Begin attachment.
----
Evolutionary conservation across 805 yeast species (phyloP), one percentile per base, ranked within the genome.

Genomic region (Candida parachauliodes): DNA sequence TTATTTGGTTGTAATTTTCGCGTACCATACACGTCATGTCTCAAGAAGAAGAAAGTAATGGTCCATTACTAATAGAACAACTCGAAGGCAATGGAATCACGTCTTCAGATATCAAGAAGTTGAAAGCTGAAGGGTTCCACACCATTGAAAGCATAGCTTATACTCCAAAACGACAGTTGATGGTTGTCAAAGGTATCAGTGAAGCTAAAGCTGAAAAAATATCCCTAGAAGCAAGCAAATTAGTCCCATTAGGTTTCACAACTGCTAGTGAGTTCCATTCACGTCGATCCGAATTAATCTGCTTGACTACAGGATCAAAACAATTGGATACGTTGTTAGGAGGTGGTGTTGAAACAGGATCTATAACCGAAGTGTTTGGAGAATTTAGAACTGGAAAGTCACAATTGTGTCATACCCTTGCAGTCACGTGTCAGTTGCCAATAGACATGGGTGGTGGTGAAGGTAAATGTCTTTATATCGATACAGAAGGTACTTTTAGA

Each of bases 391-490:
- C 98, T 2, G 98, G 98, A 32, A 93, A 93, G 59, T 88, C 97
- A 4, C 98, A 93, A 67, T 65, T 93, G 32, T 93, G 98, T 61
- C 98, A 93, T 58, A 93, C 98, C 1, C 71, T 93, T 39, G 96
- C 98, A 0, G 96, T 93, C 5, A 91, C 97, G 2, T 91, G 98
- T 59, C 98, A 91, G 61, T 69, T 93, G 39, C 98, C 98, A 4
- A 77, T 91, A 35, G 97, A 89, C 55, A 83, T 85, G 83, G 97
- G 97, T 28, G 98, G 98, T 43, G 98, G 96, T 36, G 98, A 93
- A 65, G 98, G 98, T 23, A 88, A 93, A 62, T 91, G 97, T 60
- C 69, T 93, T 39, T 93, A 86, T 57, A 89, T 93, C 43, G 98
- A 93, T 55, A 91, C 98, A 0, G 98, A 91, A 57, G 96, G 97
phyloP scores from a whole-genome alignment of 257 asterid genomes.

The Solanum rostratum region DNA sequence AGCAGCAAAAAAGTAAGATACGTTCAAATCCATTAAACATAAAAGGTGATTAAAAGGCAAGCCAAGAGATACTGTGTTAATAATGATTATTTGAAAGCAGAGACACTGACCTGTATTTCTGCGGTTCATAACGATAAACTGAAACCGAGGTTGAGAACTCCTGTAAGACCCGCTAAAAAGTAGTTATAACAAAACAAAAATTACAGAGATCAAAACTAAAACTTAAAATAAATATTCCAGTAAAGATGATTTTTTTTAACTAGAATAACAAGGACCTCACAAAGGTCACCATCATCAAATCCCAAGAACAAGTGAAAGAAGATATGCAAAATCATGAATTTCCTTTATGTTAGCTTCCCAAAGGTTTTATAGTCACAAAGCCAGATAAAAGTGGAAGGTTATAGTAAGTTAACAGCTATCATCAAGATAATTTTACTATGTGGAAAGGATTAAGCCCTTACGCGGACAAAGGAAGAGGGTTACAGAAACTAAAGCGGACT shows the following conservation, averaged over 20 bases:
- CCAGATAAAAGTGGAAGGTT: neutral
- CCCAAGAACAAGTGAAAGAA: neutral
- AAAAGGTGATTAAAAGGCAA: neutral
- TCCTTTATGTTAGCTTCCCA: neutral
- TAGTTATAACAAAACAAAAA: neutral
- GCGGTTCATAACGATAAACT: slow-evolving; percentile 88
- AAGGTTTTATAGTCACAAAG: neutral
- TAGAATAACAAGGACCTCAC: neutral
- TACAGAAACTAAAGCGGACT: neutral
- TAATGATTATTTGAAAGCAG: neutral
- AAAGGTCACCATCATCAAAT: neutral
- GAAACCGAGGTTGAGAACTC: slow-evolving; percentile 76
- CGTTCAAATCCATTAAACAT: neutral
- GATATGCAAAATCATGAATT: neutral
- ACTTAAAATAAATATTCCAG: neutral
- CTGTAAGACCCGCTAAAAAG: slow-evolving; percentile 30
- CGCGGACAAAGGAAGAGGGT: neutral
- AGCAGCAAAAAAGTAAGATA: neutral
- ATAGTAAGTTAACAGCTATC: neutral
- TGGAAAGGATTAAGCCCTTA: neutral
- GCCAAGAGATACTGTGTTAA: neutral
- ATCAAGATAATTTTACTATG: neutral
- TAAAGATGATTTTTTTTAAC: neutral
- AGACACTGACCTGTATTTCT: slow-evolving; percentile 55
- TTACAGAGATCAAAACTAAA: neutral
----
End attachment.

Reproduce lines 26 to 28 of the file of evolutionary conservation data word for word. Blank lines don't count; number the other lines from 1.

- AAAGGTCACCATCATCAAAT: neutral
- GAAACCGAGGTTGAGAACTC: slow-evolving; percentile 76
- CGTTCAAATCCATTAAACAT: neutral